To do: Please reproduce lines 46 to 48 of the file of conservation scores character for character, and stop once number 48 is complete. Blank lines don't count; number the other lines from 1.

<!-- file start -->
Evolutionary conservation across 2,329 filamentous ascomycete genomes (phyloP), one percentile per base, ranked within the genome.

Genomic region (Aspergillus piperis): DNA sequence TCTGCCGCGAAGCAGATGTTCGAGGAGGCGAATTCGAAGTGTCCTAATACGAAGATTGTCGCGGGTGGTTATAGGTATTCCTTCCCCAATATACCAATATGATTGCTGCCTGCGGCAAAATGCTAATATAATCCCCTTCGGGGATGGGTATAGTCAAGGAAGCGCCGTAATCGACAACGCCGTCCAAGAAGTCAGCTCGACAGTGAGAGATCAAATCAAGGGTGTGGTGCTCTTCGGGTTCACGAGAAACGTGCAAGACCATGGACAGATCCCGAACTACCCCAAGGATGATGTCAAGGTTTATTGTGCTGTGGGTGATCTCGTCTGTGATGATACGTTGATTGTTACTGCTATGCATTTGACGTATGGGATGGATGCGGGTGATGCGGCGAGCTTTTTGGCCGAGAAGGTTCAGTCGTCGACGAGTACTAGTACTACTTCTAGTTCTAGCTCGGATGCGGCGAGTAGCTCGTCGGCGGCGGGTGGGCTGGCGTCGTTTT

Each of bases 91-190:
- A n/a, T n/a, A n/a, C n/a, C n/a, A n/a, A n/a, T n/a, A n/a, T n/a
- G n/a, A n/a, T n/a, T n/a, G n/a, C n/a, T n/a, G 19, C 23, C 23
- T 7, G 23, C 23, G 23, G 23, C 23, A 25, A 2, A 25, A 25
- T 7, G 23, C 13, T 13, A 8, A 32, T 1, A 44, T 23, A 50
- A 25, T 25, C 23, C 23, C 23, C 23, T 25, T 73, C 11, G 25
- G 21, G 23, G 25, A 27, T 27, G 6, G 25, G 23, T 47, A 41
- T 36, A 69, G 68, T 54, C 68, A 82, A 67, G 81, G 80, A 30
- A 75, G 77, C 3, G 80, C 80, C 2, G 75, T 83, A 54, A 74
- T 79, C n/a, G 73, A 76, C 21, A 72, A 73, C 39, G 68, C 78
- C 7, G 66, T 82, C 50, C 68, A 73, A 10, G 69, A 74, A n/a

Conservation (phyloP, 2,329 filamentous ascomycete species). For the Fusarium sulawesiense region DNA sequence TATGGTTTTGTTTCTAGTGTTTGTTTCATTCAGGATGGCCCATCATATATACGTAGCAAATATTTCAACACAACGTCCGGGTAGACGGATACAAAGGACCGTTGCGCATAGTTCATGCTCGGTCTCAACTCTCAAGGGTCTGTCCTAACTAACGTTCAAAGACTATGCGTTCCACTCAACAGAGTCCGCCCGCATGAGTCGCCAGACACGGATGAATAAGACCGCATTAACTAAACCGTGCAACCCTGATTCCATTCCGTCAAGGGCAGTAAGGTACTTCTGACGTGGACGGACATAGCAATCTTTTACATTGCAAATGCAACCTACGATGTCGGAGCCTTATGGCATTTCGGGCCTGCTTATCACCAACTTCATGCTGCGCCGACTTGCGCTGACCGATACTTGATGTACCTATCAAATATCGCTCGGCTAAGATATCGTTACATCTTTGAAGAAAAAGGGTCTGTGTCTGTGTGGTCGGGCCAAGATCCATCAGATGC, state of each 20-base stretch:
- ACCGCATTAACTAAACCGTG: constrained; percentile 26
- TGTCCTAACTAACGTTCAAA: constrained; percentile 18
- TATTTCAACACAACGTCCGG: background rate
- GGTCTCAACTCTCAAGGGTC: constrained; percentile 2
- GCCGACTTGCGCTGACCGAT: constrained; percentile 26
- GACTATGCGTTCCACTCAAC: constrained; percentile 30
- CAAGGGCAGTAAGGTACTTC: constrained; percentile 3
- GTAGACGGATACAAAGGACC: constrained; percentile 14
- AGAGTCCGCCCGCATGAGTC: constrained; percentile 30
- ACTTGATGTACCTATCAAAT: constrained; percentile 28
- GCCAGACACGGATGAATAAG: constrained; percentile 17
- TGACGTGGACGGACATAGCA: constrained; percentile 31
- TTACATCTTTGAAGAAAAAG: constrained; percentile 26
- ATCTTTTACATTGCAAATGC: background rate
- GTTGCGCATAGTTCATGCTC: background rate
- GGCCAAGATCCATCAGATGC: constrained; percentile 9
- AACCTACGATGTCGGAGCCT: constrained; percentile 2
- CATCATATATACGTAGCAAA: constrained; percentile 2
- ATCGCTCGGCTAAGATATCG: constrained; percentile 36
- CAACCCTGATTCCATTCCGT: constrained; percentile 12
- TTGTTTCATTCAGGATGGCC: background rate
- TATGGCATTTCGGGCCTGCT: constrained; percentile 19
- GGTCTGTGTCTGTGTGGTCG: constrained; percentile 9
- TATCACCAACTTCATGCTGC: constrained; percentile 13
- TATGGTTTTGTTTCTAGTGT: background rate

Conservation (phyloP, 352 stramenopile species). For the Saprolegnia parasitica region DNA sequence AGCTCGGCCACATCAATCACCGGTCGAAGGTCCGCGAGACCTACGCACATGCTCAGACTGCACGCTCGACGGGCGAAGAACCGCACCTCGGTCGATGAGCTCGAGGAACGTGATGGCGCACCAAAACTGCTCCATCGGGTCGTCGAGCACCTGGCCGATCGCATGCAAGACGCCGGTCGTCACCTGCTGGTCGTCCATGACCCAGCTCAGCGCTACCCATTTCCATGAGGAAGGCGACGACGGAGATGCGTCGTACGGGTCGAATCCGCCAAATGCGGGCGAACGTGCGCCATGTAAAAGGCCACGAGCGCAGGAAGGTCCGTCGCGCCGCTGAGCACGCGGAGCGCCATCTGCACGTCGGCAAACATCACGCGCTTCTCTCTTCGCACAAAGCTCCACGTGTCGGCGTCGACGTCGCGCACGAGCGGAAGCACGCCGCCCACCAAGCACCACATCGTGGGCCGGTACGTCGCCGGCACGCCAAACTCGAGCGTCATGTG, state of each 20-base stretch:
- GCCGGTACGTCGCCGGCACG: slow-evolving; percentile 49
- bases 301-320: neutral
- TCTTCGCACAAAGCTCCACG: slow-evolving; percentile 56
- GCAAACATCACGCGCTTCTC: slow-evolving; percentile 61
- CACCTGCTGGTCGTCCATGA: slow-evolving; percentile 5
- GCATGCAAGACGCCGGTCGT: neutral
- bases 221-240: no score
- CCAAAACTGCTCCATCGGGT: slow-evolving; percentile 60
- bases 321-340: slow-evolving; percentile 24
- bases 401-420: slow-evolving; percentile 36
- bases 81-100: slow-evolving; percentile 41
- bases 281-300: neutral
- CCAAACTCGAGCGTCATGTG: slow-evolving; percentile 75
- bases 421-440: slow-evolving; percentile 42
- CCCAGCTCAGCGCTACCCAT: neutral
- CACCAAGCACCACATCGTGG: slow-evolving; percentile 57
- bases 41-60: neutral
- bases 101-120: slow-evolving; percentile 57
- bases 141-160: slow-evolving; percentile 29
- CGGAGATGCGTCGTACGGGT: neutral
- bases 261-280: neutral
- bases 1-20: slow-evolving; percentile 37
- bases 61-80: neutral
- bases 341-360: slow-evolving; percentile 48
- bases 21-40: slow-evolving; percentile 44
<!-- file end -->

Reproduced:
- GCATGCAAGACGCCGGTCGT: neutral
- bases 221-240: no score
- CCAAAACTGCTCCATCGGGT: slow-evolving; percentile 60